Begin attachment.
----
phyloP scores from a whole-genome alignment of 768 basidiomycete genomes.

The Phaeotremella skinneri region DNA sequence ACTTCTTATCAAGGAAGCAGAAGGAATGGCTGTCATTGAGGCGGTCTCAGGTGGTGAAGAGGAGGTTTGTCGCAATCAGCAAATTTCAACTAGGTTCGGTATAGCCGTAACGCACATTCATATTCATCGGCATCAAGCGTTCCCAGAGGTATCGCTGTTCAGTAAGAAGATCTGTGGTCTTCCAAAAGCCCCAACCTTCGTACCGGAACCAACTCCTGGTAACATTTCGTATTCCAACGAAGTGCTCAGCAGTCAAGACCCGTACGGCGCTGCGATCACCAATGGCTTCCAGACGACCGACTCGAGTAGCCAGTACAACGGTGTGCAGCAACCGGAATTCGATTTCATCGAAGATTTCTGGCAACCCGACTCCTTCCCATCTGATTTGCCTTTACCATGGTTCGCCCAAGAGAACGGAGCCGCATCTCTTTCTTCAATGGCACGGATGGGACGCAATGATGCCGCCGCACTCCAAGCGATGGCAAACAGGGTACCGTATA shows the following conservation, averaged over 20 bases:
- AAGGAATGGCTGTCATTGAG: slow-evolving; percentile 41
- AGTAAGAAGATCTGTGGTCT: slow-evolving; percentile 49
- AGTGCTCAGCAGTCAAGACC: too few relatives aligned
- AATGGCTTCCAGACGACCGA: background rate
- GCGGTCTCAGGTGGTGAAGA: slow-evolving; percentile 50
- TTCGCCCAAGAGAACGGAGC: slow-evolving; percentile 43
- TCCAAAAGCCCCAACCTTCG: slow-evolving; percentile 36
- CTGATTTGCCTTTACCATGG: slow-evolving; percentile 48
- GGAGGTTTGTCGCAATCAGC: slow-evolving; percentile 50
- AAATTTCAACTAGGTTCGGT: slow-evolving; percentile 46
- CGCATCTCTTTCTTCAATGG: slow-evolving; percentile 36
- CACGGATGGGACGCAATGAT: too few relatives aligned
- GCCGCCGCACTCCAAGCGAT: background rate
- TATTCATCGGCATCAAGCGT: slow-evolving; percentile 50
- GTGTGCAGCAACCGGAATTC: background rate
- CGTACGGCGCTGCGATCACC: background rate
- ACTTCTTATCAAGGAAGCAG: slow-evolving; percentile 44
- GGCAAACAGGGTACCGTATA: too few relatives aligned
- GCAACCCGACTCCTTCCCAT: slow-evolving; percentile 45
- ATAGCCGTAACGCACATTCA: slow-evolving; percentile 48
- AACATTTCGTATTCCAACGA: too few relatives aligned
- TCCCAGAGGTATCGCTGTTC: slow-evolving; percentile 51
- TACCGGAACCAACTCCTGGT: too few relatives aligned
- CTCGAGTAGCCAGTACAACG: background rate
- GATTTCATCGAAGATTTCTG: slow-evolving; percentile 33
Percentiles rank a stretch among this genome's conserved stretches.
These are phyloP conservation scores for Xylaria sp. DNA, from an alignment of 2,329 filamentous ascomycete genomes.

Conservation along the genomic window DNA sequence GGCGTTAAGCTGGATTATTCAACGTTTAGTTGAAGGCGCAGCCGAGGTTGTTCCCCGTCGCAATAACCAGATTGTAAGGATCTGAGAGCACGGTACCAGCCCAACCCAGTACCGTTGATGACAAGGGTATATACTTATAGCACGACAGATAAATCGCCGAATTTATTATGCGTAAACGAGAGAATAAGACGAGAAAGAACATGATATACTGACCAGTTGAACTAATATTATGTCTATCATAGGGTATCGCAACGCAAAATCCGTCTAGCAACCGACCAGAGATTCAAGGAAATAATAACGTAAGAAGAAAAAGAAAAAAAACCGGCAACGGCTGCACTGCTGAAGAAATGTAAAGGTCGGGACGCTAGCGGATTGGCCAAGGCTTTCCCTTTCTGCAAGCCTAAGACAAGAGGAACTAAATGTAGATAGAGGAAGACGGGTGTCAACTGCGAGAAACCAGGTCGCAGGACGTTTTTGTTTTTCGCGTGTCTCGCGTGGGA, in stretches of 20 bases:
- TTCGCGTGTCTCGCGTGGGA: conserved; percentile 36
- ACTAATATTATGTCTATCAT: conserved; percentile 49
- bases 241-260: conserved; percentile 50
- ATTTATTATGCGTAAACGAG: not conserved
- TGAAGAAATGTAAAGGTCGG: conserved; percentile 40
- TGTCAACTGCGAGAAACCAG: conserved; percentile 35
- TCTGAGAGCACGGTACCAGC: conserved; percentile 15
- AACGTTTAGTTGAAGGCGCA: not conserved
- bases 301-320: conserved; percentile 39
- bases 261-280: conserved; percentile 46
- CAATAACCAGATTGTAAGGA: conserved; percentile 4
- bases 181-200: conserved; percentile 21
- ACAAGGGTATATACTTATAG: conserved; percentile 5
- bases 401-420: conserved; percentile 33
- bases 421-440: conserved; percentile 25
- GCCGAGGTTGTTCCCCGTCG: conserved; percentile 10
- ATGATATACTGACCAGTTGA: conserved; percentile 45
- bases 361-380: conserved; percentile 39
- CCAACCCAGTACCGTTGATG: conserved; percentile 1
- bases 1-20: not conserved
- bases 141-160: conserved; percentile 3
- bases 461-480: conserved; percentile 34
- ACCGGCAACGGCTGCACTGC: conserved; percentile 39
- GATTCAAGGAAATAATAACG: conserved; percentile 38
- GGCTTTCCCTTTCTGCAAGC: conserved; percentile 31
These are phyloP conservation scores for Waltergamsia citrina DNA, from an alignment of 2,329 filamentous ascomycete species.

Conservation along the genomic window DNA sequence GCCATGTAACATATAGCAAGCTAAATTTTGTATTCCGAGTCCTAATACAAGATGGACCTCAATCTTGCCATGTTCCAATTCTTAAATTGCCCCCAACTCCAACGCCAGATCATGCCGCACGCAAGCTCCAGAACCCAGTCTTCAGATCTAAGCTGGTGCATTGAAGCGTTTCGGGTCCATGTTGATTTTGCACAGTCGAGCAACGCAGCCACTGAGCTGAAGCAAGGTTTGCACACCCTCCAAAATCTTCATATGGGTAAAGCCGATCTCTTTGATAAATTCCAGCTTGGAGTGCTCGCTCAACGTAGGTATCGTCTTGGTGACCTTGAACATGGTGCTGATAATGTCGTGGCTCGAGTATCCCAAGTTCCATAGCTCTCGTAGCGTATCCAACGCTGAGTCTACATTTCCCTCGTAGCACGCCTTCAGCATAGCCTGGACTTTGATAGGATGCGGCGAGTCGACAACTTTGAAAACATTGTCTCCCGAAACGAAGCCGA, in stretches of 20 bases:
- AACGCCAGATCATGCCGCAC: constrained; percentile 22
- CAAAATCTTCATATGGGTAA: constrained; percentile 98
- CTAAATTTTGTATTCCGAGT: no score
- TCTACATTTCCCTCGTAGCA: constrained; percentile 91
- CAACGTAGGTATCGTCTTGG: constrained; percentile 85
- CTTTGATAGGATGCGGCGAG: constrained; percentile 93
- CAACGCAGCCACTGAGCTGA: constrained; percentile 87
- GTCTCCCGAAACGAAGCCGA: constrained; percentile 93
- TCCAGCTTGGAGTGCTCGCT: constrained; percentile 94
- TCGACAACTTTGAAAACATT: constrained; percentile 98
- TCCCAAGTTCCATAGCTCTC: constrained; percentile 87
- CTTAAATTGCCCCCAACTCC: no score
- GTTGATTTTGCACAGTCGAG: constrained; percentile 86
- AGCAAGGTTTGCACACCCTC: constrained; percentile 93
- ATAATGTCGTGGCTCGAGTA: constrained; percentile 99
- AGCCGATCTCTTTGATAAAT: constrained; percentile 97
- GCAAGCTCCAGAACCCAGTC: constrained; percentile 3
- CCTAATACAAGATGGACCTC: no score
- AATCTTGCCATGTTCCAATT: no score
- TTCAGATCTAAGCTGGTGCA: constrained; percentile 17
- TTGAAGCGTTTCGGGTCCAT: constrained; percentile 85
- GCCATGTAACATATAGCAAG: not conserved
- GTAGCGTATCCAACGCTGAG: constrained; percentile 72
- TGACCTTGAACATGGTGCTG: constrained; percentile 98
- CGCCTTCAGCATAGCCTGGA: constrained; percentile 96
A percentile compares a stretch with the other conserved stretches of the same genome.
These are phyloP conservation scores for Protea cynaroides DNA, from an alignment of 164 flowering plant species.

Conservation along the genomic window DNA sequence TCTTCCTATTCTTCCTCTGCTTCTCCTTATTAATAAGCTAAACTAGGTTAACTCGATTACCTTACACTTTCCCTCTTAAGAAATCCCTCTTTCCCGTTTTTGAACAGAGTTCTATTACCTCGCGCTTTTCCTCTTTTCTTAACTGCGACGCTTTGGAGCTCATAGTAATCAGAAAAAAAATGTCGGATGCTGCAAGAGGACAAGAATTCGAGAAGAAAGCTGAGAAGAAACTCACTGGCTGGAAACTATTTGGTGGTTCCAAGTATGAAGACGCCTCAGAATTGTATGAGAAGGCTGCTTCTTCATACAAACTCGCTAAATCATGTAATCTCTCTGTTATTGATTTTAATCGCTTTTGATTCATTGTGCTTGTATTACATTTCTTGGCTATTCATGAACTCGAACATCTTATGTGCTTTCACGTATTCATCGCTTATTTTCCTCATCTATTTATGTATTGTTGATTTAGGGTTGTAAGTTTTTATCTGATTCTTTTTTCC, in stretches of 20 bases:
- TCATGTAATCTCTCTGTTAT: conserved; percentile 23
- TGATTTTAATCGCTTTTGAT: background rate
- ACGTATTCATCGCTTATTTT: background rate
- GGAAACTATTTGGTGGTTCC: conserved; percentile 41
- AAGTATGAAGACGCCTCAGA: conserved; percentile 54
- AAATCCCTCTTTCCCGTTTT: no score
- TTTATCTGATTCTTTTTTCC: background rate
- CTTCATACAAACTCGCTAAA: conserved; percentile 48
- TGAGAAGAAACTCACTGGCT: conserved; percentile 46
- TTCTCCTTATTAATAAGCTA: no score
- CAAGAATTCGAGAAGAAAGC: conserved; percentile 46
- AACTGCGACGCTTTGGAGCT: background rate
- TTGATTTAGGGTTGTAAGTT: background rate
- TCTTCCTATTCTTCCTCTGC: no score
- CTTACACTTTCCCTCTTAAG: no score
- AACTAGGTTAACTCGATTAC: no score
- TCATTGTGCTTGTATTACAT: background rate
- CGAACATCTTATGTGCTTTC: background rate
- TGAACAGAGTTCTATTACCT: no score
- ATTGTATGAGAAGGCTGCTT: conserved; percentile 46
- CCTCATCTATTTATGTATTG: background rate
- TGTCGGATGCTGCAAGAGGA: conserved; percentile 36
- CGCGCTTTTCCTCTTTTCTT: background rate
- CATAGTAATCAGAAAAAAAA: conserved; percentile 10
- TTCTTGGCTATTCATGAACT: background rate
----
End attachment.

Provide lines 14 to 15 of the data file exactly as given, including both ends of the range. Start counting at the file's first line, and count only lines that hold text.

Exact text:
- CACGGATGGGACGCAATGAT: too few relatives aligned
- GCCGCCGCACTCCAAGCGAT: background rate